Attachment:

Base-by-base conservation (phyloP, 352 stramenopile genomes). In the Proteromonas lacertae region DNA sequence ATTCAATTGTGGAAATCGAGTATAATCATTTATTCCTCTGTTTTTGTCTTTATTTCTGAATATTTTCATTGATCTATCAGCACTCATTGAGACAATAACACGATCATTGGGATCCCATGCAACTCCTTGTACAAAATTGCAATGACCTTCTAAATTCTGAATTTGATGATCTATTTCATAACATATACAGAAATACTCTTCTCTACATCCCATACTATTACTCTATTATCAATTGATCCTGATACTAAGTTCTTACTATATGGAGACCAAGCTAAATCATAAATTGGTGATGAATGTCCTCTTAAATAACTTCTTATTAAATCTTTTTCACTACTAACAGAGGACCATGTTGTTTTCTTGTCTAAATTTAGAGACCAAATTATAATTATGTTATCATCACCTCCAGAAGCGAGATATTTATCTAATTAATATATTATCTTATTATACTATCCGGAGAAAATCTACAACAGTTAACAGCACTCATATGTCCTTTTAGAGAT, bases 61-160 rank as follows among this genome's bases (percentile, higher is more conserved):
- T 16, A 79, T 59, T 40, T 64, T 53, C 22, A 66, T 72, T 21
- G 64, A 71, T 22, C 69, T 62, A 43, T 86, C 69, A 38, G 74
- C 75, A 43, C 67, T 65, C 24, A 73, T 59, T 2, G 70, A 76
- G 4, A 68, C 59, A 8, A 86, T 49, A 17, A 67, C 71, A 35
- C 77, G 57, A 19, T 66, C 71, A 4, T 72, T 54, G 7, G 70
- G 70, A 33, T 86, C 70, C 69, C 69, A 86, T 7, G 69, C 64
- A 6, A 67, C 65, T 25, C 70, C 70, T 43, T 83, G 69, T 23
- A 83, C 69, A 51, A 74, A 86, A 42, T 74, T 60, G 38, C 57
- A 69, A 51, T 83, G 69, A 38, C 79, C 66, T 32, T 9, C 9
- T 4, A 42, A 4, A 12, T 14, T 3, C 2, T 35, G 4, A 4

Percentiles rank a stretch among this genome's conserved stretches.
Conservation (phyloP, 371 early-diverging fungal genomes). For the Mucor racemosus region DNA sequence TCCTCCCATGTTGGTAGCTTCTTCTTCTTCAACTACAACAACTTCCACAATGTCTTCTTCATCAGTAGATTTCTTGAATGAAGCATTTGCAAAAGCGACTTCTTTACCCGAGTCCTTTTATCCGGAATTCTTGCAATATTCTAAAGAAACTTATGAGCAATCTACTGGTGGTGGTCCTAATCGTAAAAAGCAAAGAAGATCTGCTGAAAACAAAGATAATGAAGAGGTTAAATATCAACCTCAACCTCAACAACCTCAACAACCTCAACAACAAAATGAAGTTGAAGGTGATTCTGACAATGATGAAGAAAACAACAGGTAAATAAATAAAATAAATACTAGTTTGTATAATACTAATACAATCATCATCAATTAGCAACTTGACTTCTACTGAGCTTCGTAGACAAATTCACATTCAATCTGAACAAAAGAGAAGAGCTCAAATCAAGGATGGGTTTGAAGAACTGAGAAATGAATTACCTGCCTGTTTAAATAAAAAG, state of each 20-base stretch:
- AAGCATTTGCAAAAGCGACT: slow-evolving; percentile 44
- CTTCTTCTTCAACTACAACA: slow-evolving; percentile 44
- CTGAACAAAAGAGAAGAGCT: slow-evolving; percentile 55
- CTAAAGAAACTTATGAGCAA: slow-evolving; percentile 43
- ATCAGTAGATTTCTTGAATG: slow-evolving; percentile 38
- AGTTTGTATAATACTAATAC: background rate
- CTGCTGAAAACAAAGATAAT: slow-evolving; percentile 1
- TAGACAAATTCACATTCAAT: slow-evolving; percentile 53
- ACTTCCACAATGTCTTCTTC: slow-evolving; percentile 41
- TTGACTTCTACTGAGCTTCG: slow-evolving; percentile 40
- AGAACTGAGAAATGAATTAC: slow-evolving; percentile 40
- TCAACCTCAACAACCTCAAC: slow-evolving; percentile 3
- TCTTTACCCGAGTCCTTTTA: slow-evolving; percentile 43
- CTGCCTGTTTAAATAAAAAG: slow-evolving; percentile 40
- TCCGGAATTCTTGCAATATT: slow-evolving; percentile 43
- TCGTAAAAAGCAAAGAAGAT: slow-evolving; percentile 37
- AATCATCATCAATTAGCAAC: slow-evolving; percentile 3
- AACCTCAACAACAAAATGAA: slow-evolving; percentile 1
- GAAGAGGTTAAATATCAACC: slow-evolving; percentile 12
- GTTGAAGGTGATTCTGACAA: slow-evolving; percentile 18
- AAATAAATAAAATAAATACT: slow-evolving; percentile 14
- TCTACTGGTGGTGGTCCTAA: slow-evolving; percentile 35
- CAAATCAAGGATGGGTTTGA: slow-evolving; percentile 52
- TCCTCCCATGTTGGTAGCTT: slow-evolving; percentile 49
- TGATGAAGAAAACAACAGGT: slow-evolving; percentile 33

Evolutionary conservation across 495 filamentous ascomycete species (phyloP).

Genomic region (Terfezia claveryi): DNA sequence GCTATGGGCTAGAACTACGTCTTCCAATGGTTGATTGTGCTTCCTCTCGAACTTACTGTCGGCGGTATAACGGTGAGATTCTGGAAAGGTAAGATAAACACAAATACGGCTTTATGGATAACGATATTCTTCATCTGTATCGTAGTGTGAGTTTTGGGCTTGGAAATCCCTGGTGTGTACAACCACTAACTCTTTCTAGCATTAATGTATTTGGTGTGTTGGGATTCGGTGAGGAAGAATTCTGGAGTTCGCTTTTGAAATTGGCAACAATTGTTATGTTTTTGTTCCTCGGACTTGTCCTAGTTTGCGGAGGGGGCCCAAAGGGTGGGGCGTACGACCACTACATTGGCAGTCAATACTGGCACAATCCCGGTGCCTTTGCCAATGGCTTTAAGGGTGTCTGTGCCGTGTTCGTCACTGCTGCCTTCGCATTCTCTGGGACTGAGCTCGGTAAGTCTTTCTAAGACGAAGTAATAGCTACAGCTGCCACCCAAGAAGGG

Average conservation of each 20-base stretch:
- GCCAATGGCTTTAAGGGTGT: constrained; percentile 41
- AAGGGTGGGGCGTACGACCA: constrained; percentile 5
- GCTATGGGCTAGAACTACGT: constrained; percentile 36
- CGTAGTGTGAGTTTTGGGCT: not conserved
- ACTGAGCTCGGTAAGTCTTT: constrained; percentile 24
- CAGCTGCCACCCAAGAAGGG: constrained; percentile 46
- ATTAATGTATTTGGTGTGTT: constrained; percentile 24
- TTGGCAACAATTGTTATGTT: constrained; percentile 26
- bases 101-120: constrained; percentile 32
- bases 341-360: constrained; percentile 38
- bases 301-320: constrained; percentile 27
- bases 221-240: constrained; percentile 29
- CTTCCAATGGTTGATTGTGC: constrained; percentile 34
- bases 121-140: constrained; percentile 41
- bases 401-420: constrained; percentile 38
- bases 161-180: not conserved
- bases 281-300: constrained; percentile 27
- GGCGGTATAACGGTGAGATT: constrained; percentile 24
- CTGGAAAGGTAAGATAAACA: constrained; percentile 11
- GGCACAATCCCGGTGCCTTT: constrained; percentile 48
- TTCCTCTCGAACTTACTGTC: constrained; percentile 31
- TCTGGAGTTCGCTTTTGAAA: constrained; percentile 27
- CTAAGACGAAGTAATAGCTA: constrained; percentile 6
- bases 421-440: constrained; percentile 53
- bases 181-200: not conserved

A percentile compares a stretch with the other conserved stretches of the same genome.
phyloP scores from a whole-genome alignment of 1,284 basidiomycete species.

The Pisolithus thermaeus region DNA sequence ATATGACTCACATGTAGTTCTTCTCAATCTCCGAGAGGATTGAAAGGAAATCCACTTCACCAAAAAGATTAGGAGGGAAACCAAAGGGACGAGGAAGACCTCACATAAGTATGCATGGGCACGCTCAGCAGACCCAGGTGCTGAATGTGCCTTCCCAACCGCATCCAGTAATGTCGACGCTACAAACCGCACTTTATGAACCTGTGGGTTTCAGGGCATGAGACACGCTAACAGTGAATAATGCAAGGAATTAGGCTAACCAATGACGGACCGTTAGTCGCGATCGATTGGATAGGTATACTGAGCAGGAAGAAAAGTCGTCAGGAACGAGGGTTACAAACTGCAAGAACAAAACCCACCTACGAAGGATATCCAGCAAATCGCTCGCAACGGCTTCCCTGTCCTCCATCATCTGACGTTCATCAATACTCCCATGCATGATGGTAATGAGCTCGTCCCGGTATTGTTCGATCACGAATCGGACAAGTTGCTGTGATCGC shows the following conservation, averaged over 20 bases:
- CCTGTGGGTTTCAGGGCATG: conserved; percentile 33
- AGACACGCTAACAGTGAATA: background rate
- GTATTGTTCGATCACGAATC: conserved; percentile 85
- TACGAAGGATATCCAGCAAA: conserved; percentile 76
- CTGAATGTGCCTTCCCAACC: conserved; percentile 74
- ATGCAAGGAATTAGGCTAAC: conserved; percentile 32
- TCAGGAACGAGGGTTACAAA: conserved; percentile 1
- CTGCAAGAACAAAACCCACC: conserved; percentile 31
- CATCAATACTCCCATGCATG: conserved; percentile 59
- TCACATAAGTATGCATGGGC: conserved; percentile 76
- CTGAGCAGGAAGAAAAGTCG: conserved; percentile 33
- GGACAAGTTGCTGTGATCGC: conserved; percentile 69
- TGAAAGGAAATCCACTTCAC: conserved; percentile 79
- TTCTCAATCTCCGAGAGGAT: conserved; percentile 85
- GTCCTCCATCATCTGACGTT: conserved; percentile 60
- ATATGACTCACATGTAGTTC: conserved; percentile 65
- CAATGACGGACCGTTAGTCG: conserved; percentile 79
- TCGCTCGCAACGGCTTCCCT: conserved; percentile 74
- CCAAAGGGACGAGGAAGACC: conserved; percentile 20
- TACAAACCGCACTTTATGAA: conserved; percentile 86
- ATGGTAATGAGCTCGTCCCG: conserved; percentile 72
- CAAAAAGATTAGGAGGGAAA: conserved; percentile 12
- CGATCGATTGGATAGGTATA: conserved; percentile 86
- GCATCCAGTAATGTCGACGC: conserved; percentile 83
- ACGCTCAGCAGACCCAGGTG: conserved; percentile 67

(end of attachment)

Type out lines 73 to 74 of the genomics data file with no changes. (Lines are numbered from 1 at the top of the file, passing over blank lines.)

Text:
- TACGAAGGATATCCAGCAAA: conserved; percentile 76
- CTGAATGTGCCTTCCCAACC: conserved; percentile 74